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“Tennessee river and a mountain man, we get together anytime we can” goes the old song, and how much truth do these simple verses hold. On one side, the Volunteer State is the home of Nashville and Memphis, two music giants that helped shape music as we know it today. On the other side, you’ve got the Great Smoky Mountains, the Mississippi River, and a whopping 60,000 miles of rivers, lakes, streams, and creeks open for exploration. That’s why fishing in Tennessee holds a lot of promise for every passionate freshwater angler.
There are over 1,390 lakes and reservoirs to fish in the state, so it’s no wonder that Tennesseans take every chance to enjoy it all. If you’re into fly fishing, you’ve got Smokies in the east, veined through with clear mountain streams. Whatever famous freshwater fish you can think of, you’ll find it here. So let’s see the best of the best of what Tennessee has to offer, how you should fish, and where you should go.
What kind of fish can you catch in Tennessee?
There are over 300 species of freshwater fish you can hook into, but only some of them are all-time favorites. If you’re coming to Tennessee for the first time, here are the fish you don’t want to miss out on.
There’s hardly a more popular freshwater game fish in Tennessee than Stripers. These feisty fellas give a great fight when hooked, and they get really big to boot. Along with Catfish, they’re probably the largest fish you can target in the state.
You can go after Striped Bass all year, but for the best action, spring and summer are your best bet. That’s when your prey stays cool in the deep waters, and where they’ll closely follow their favorite food – shad. You’ll find these bait fish wherever there’s structure at the bottom.
Shad will be crucial in getting Stripers to bite, both because you want to find the spots where they congregate and because you want to use them as your bait. Another option is to use skipjack herring. Live or cut bait works like a charm in attracting Striped Bass, but you can also go for artificial lures. When Bass feed close to the surface, you can try your luck with topwater plugs, crankbaits, and shiny spoons.
When it comes to technique, there’s a variety of options, but you’ll need a boat to get to the best spots. Trolling and drifting with planer boards are always a reliable choice, as well as vertical jigging when you’re going after Stripers close to the bottom. Once you get one on the line, put your weight into it, because Striped Bass will fight you every step of the way. But what a fight it’ll be!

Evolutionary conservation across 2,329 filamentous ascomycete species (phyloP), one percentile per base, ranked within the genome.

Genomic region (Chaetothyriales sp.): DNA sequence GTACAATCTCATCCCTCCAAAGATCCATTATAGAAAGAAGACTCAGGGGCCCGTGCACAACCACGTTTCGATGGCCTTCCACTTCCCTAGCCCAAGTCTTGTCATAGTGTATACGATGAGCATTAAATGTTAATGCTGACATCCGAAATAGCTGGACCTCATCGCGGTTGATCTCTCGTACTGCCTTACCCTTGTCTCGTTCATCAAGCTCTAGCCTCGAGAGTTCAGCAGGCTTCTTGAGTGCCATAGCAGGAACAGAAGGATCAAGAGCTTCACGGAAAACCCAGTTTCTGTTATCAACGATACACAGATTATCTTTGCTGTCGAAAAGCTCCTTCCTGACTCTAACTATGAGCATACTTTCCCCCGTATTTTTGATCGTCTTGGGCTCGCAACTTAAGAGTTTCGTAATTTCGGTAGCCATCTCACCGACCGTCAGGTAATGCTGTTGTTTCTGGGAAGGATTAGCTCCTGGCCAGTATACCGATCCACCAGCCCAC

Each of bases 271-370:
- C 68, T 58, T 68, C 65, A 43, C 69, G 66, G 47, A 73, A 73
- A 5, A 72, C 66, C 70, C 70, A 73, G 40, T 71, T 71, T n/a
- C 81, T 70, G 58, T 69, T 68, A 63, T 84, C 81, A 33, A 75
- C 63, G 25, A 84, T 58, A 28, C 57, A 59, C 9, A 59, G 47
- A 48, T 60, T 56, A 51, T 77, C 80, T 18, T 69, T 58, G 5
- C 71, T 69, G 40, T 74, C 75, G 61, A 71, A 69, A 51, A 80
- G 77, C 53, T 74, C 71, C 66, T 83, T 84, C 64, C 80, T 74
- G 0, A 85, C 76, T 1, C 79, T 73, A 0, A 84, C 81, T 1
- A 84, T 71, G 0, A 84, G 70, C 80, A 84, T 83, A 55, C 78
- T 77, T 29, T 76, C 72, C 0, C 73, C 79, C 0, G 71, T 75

If we tell you that the Smallmouth Bass is the official state fish of Tennessee, you can guess how good the bite is. If we add the fact that no less than three Smallmouth world records have been caught in the Dale Hollow Reservoir, you know the action is unmissable. It’s true, Smallie fishing in Tennessee is excellent year-round. Summer and the coldest days of winter boast top-notch fishing.
Smallmouth Bass aren’t big fish, but what they lack in size they make up for with their fighting prowess. While they mostly stay in the 1–5 lb range, there are some lunkers to be found here. Smallies prefer cooler, clear, running water, so streams are reliable fishing spots. If you’re fishing on a lake, focus on areas that are at least 15′ deep.
Smallies aren’t just powerful, they’re also intelligent, so they won’t mindlessly attack anything that moves. You need to present your offering well in order to get them on the line. Live bait and artificial lures work equally well. Smallmouth Bass live in schools around structure and rocks, which is where crawfish, their favorite food, live.
Using crawfish as live bait will be very productive. When it comes to artificials, crankbaits and jerk baits are the go-to option, but soft plastics won’t disappoint either. Fly fishing for Smallmouth Bass is fun and popular because of their acrobatics. Hellgrimites will work like a charm on the fly.
Largemouth Bass and Other Bass
Tennessee is a Bass fishing epicenter, so it’s no wonder that so many of them thrive here. There are plenty of lakes where you can hook into Largemouth Bass, and they can weigh anywhere from 2–8 pounds. Just like the other Bass we talked about, you can target Largies any day of the year, though you’ll have the best time doing it between May–September.
Unlike their Smallmouth cousins, Largemouths stick to calm warm waters. Since they’re ambush predators, they look for cover where they can wait for the unsuspecting prey. You can fish for them around feeder creeks, bays, docks, and in the backwaters. Lures are irresistible to these fish, especially jigs, soft plastics, and spinnerbaits. On the live bait side of things, you can use crayfish and nightcrawlers.
But Stripers, Largemouth, and Smallmouth Bass aren’t the only species you can find in the Volunteer State. White Bass, Spotted (Kentucky) Bass, and Hybrid (Cherokee) Bass are common in most big lakes. They usually take the same bait as the other Bass. If you’re a first-timer or you’re on the water with your family, these fellas are great targets and table fare.
Trout fishing in Tennessee is big! That’s hardly a surprise seeing that there are so many fast-flowing streams and rivers that provide the perfect Trout habitat. Whether you head to the Smokies or cast a line around river dams, you’re in for a treat. Rainbow, Brook, and Brown Trout are all on the menu, and the best time to chase them is in spring.
Trout love cold, clear running water, so the first thing you’ll need to do is find a watershed with a temperature around 65ºF. There’s plenty of Trout to go around, thanks to the stocking efforts of the Tennessee Wildlife Resources Agency in the past few decades.
Rainbows are the most popular choice of fly fishing enthusiasts. They love the mountain streams in Eastern Tennessee, so you’ll have a magnificent backdrop while you’re waiting for the bite. Not to mention that ‘Bows are absolutely beautiful and delicious.
Brook Trout follow close behind Rainbows, but what’s special about them is that they’re the only native Trout out of the bunch. Brown Trout are not as picky as Brookies and Rainbows, but they pack a punch when hooked. They’re regularly stocked in lakes all over the state, so it won’t be hard to find them.
There’s no better fish than Trout to go after on a fly. They’re largely responsible for fly fishing being one of Tennesseans’ favorite fishing techniques. Simply put, Trout are among the most beloved species in the state and it’s easy to see why.